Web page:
Posted on October 28, 2015 - 4 Comments
You think you may have a B12 deficiency, maybe because you have some of the symptoms listed below, maybe because you are just fatigued all of the time, or maybe just because you have mental fog too often. Your doctor tells you your lab results indicate that your B12 levels are fine, and you rest easy in the knowledge that at least that base is covered, and you can forget about B12 being an issue. Don’t rest too easy; that test is flawed, mostly because the bar is set too low, and there are other more accurate tests that could be done to truly confirm your B12 status.
While doctors may still think of vitamin B12 mostly for its role in producing red blood cells (deficiency leading to pernicious anemia, resulting in fatigue), B12 also has a role in psychiatric symptoms, including anxiety, depression, and even various states of psychosis. (Acta Psychiatr Scand. 2003 Aug;108(2):156-9. “Catatonia and other psychiatric symptoms with vitamin B12 deficiency.” Berry N, et al.)
The body requires B12 to make the protective coating surrounding the nerves, known as myelin, so inadequate B12 can expose nerves to damage. Symptoms of such nerve damage can manifest as dementia, multiple sclerosis, and balance or walking disturbances.
Sufficient B12 is also required for the production of SAMe (S-adenosylmethionine), a “methyl donor” required for producing and metabolizing neurotransmitters, among other functions. Therefore, a deficiency in SAMe, induced by B12 deficiency, can lead to a variety of psychiatric ailments.
Over the past few decades psychiatric symptoms attributed to B12 deficiency have included: acute psychotic states; confusion; delirium (including with hallucinations); delusions; loss of memory; manic and schizophrenic states. (J Am Geriatr Soc. 1988 Dec;36(12):1105-12; “What are the psychiatric manifestations of vitamin B12 deficiency?” Hector M, et al.)
Now, these are all serious conditions, often horribly disrupting people’s lives, and usually resulting in people being put on a variety of potentially dangerous pharmaceutical drugs. The fact that many of these psychiatric conditions could be helped by something as simple, safe, and affordable as vitamin B12, deserves further exploration by a doctor before resorting to medications.
It is becoming obvious that B12 deficiency is commonly under-diagnosed, and missed by many medical professionals. This is due to two reasons: it is not a routine test used by most doctors, and the laboratory reference range bar is set too low. So even if you are tested, and the test comes back with “normal” levels of B12, we still cannot rule out a B12 deficiency.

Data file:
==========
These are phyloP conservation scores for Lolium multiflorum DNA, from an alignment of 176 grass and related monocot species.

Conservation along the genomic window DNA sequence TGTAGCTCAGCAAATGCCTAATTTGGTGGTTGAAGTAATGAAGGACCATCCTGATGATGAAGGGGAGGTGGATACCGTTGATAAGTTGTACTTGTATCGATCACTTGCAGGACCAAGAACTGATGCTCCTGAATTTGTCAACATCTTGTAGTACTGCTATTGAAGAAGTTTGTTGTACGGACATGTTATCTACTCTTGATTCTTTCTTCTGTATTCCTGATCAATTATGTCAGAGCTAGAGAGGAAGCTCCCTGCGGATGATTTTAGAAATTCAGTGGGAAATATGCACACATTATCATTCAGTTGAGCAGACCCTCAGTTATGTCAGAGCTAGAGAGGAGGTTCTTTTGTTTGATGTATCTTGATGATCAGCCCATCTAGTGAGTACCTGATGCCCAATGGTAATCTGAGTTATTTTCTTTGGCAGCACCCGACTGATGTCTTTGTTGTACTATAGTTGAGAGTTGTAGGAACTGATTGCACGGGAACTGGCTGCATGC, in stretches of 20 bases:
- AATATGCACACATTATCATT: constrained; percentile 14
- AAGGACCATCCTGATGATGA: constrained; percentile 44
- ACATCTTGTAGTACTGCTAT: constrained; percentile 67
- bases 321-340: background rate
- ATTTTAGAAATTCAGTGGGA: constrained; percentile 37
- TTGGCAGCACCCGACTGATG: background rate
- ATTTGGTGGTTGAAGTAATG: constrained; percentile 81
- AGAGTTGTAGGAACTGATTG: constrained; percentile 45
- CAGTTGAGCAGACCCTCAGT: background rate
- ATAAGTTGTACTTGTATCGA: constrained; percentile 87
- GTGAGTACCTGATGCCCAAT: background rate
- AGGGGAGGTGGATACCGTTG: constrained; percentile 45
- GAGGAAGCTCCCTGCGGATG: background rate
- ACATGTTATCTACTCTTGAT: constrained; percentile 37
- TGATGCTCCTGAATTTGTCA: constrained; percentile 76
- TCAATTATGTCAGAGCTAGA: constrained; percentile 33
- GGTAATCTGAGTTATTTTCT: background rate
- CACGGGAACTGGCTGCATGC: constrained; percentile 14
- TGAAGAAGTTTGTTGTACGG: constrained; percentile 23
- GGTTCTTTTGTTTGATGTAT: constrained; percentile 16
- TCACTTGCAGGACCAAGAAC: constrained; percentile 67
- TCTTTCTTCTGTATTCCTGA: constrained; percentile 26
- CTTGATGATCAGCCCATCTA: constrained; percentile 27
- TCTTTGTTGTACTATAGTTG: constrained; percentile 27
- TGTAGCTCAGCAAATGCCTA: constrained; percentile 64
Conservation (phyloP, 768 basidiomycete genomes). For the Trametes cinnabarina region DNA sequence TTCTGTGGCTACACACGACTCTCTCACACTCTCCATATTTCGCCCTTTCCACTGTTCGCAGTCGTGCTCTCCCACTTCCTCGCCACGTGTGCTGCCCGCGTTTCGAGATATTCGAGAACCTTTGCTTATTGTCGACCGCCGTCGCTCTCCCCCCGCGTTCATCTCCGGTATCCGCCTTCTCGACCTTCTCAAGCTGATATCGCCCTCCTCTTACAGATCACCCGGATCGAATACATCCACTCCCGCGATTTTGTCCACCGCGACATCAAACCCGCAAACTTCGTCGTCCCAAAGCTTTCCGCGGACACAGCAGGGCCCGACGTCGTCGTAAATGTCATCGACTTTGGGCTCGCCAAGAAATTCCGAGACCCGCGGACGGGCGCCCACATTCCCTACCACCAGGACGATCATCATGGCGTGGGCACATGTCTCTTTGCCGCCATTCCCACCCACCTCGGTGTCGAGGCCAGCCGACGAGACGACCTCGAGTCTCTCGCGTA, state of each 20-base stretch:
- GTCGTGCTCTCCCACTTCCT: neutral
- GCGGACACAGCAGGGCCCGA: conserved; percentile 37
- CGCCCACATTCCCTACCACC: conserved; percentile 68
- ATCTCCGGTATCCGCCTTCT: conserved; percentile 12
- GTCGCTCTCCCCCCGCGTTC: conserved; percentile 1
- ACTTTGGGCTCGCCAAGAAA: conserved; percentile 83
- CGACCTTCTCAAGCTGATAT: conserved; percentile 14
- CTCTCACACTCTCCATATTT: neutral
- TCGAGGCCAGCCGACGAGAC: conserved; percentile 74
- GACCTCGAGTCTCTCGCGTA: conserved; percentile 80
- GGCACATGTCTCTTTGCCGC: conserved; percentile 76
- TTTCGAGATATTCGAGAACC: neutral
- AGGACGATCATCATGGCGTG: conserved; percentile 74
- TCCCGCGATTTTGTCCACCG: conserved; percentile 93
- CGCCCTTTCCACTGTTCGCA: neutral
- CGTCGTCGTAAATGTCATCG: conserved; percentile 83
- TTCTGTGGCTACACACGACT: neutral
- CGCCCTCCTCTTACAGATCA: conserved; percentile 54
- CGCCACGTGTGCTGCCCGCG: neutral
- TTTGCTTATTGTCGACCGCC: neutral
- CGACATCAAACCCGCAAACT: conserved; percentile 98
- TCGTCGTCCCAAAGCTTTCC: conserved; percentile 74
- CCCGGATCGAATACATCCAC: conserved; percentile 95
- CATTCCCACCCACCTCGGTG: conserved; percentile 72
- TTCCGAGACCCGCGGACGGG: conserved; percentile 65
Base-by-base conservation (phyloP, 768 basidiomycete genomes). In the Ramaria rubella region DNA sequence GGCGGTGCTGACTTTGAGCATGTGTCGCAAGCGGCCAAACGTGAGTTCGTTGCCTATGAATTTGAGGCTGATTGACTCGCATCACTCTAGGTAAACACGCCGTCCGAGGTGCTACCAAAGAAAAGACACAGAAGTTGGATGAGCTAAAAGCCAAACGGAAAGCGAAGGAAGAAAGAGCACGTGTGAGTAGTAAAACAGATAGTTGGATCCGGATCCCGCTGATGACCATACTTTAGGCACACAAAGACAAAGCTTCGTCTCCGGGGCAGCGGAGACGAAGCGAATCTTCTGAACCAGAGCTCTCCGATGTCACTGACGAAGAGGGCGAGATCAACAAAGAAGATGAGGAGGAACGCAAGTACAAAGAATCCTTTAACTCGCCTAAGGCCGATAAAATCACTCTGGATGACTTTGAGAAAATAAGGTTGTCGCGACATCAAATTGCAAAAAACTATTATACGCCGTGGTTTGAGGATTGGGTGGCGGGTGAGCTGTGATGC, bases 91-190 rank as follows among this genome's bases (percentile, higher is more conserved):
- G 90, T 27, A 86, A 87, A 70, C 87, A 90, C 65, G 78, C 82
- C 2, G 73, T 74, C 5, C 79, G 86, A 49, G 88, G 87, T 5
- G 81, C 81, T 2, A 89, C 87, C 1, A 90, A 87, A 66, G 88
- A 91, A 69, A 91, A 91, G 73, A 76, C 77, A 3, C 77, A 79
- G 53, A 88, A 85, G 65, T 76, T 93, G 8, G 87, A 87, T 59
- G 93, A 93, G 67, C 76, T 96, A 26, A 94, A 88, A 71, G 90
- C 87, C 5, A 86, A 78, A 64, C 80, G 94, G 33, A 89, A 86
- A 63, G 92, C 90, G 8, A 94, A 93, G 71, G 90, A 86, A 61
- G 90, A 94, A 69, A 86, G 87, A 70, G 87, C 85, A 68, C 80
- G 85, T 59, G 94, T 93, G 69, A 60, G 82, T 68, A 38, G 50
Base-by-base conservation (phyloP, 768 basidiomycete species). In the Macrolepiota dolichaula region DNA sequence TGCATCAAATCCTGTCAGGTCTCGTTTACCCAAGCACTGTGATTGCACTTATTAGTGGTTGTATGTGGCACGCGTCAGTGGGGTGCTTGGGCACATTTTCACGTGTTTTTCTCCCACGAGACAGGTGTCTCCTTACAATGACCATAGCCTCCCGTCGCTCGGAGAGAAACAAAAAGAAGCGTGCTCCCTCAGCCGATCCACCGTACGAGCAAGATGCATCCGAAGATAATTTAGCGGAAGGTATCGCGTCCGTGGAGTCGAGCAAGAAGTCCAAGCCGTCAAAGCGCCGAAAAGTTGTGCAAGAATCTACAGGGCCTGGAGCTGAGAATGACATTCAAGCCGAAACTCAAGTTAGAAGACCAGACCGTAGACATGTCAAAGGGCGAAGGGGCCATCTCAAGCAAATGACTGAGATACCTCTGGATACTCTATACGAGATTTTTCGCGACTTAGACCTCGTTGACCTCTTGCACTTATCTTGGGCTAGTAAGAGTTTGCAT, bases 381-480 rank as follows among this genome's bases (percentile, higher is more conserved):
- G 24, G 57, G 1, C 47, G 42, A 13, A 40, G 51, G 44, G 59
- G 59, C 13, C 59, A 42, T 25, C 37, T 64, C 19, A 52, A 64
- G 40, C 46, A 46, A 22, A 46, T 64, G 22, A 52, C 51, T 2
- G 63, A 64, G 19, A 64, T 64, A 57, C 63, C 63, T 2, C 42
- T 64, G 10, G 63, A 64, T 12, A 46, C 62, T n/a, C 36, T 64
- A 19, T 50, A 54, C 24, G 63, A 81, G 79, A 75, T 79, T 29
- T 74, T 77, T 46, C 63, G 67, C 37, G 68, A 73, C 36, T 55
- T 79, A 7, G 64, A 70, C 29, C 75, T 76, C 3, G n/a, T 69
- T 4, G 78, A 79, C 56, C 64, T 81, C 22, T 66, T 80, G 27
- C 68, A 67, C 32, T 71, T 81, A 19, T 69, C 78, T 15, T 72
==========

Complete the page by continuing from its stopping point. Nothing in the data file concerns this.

I’ll throw some number around here, just in case any of you have a chance to actually look at your own test results, and to see how there are different standards in different parts of the world.
In the U.S. a normal reading for B12 is between 200 pg/mL and 350 pg/mL. However, two American experts in the diagnosis and treatment of B12 deficiency (S. Pacholok R.N. and J. Stewart D.O.) consider a B12 deficiency to exist when readings are below 450 pg/mL. And, even if the readings are above 450 pg/mL, but there are symptoms that may be associated with B12 deficiency, these experts will look at other markers that can indicate a B12 deficiency more complicated in nature than the common B12 test will reveal.
They will therefore use B12 treatment therapeutically for patients who show normal B12 levels, but also have elevated levels of urinary “methylmalonic acid” (uMMA), homocysteine, and/or holotranscobalamin.
In Europe and Japan the acceptable “normal” level of B12 in the blood is above 550 pg/mL, and anything lower than that is considered to be associated with symptoms such as cognitive decline, dementia, and memory problems.
It has been theorized that one reason for the lower rates of Alzheimer’s disease and dementia in Japan, is their willingness to prescribe B12 to people who, in the U.S., would be considered to have adequate levels of B12. This wider, therapeutic use of a simple, affordable, medical intervention may be saving them from dealing with a much more expensive and disruptive condition, as their population ages.